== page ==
Scotland’s four-time World Champion John Higgins is embarking on the new snooker season off the back of a summer fitness regime, which has caused him to send his waistcoats back to the tailor.
Higgins, who is aiming to capture a record fifth British Open title later this month, recently turned to spin classes in a bid to lose weight ahead of the new snooker campaign. His target was to require his waistcoats to be altered and that is a feat he has now achieved.
“I’m still trying to keep up with the fitness and still trying to be a bit healthier. I was taken aback at the World Championship, so it was just a case of trying to eat a bit better over the last couple of months, trying to lose a bit of weight, take it into the new season and see if it does me any good. Who knows what it will do, but I felt a wee bit better on the table during the Championship League. Within myself I feel better and that is the thing I can take the positives from,” said 46-year-old Higgins.
“I tried my waistcoats on and they were pretty big on me, I’m in the process of getting them altered. It’s amazing because when I think about it, they were actually a wee bit tight at the Crucible. Over the years I’ve got steadily bigger and bigger. I didn’t really notice it until I lost a bit of weight and I realised I must have been bigger than I thought. Hopefully I can keep this up until the end of my career now.
“I didn’t want to go back into the new season feeling the same way. I’ve thought a lot about losing weight over the years and I haven’t followed through and done it. Something clicked and told me that I really had to do something about it. If you put your mind to it then you can. I think being a sportsperson and needing to be single minded to achieve in sport helps with that. It has never been a massive thing for me, but maybe it should have been.”
Glasgow’s Higgins won the last British Open to be held back in 2004, when he defeated compatriot Stephen Maguire 9-6 in the final. At the time, the result was particularly important for 31-time ranking event Higgins, as it broke a streak of six consecutive defeats in finals.
The win was made all the more impressive considering Higgins had other things on his mind during the event, with his wife Denise expecting the birth of his son Oliver.
“I obviously don’t see myself as a defending champion, there’s been 17 years since I won it. All I can remember is thinking throughout the tournament that my wife could go into labour at any moment. In a way, it maybe took the pressure off. I was thinking to myself that I might not get to the end of the event. My wife obviously held off and I managed to get through to play Stephen in the final. At that time, Stephen was coming through to become a massive force in the sport. I knew it would be a tough, tough game. I played pretty well and it was great to get the win. It was amazing how it panned out. After I flew home, just a day or two later, Oliver was born. It was quite an incredible few days.”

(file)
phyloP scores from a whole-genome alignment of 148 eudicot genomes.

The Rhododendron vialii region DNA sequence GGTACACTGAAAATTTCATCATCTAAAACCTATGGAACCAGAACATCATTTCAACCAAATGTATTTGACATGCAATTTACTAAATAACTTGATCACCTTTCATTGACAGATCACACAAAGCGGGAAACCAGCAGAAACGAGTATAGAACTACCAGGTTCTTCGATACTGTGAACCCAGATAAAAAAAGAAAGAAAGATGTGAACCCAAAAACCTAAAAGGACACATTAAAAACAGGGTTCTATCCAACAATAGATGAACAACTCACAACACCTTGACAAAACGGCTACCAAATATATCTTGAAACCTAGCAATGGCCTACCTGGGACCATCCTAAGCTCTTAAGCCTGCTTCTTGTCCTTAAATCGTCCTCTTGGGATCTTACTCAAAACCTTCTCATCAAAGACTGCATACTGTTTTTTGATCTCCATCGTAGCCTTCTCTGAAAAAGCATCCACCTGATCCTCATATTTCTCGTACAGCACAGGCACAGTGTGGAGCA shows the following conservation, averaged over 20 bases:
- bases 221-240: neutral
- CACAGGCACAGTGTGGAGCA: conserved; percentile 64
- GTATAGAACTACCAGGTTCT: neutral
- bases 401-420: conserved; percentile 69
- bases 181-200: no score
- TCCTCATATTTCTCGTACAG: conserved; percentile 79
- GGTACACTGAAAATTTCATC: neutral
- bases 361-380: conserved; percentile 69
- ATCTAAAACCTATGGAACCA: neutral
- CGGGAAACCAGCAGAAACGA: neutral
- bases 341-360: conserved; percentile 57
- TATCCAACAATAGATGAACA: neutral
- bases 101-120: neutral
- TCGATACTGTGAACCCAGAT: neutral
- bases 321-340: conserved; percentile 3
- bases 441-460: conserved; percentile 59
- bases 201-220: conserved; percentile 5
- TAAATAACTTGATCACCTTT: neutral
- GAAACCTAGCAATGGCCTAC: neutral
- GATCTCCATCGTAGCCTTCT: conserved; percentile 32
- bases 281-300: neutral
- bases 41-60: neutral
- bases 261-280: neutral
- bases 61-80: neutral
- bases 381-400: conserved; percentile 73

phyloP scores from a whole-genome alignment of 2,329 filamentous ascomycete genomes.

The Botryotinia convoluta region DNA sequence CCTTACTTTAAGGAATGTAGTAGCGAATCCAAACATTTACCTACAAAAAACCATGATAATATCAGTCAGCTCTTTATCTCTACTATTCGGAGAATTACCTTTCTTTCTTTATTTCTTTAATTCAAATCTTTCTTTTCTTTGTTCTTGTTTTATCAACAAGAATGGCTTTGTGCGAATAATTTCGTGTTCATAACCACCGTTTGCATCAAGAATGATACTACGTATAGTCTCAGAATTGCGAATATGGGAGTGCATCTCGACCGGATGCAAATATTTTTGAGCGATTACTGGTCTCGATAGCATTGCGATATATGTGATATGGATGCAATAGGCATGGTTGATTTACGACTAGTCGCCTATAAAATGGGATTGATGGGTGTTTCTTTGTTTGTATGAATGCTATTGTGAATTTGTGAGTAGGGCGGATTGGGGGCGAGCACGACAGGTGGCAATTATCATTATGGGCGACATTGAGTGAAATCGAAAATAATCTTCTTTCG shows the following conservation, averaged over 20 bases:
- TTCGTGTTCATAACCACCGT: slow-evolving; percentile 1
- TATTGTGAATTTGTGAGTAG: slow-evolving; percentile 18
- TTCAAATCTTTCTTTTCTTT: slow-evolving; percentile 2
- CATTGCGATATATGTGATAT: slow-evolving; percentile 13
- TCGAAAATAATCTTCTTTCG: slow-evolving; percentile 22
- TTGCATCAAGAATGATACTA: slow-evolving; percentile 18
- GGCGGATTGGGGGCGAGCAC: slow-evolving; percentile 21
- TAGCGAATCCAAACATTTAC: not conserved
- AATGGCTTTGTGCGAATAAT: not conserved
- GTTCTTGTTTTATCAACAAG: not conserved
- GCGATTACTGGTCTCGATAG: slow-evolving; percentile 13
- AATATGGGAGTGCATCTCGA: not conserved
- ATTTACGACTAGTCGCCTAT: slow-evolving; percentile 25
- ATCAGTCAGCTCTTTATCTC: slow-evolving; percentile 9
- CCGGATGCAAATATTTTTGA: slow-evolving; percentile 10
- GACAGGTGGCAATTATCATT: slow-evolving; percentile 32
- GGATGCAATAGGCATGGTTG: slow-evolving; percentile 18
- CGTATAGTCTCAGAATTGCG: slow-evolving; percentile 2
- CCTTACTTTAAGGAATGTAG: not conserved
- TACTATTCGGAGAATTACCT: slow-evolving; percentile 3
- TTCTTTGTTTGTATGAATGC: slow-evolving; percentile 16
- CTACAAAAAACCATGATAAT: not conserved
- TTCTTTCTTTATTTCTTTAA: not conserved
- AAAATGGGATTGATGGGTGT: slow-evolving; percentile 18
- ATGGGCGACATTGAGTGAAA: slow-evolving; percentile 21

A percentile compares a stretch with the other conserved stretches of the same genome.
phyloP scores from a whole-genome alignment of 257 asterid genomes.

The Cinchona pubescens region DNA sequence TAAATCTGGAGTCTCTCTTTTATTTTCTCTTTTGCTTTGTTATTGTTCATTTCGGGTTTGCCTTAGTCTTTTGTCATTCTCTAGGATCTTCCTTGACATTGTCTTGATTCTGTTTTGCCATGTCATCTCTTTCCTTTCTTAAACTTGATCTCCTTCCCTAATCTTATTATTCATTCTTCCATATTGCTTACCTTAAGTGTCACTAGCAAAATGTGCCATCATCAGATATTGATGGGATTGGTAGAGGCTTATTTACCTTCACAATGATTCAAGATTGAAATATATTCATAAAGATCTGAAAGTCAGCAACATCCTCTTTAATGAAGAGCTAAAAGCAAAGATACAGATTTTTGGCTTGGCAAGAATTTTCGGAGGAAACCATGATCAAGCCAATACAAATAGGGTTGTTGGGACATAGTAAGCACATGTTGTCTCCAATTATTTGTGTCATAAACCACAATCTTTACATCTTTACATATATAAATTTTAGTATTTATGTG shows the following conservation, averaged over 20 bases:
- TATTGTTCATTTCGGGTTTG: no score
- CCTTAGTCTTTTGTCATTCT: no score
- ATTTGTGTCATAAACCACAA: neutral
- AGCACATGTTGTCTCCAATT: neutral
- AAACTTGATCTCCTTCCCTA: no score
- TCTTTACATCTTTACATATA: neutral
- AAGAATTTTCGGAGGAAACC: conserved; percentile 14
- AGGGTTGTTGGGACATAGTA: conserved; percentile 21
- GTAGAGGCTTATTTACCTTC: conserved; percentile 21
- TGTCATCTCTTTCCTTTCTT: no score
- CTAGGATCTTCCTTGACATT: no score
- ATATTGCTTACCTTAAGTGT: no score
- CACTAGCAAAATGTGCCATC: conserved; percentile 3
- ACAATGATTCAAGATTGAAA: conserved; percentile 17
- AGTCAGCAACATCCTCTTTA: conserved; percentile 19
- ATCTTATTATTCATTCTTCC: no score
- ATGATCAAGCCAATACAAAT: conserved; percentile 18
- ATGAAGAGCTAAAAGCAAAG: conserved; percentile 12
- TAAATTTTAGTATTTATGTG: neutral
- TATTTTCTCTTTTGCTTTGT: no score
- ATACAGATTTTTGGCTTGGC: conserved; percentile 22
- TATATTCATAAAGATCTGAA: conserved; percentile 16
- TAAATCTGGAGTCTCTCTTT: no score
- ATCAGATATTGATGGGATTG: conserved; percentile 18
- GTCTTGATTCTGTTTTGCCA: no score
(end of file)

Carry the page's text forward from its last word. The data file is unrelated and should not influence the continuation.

Although Higgins holds a joint record for most British Open wins, on four alongside Stephen Hendry, he has experienced his ups and downs in the event. It’s 25 years since he ended up on the wrong side of the result in an epic final with Nigel Bond.
(Click here for Bond’s memories of the final.)
The title match went all the way to a deciding frame and it had looked as if the trophy was heading up to Glasgow when Higgins led 69-0, leaving Bond requiring a snooker. However, he got it and managed to bring the tie down to the final two balls.
Higgins spurned a chance to win on the pink, before Bond potted it and cut in an extremely thin black to snatch the title from the Scot’s grasp and win 9-8.
Higgins recalled: “It goes to show you how you remember your defeats. I know I beat Stephen in the final of the most recent event, but I don’t actually know who I beat in the other three. I can remember that final with Nigel clear as day. I was absolutely pig sick after that game. I was behind the whole way through, but I got him needing a snooker in the decider. He did amazing to come back and win. I can remember it was quite an early finish to the final and ended at about six o’clock for some reason. My mum, dad, Denise and my auntie and uncle were there to watch and we went out for a Chinese. Normally I can get over these things pretty quickly, but the way it transpired at the end meant that was a tough one. It was all that was going through my head as I was trying to eat my chicken and black bean sauce. I can’t really remember the wins, but I remember that defeat vividly.”
The open draw in operation for this year’s event handed Higgins a tricky first round encounter with Alexander Ursenbacher. Higgins has fared well in previous meetings with Ursenbacher, leading the head-to-head 4-0, but he isn’t taking his Swiss counterpart lightly.
“He’s very dangerous. He’s probably never played to his full potential against me. I’ve watched him against so many other top players and he seems to play well. In a best of five no matter who you draw you need to get off to a good start and get to that finishing line quickly. In the last couple of years I’ve not watched a lot of snooker on television, but I think this is the kind of tournament I would tune in for to see how it all pans out. I think it is a great event to start the year with.
“The British Open was always a huge part of the calendar. It was a shame that it went away. It’s brilliant that it has been revived again. I think the twist with the open draw and things adds a different dimension to it. That might not be so much for the players, as it is a shorter format than we are used to, but it will be a good tournament for the general public and viewers to watch.”
Higgins takes on Ursenbacher at 1pm on Monday 16th August. You can still be there to see the action at the Morningside Arena. Click here to book your tickets now.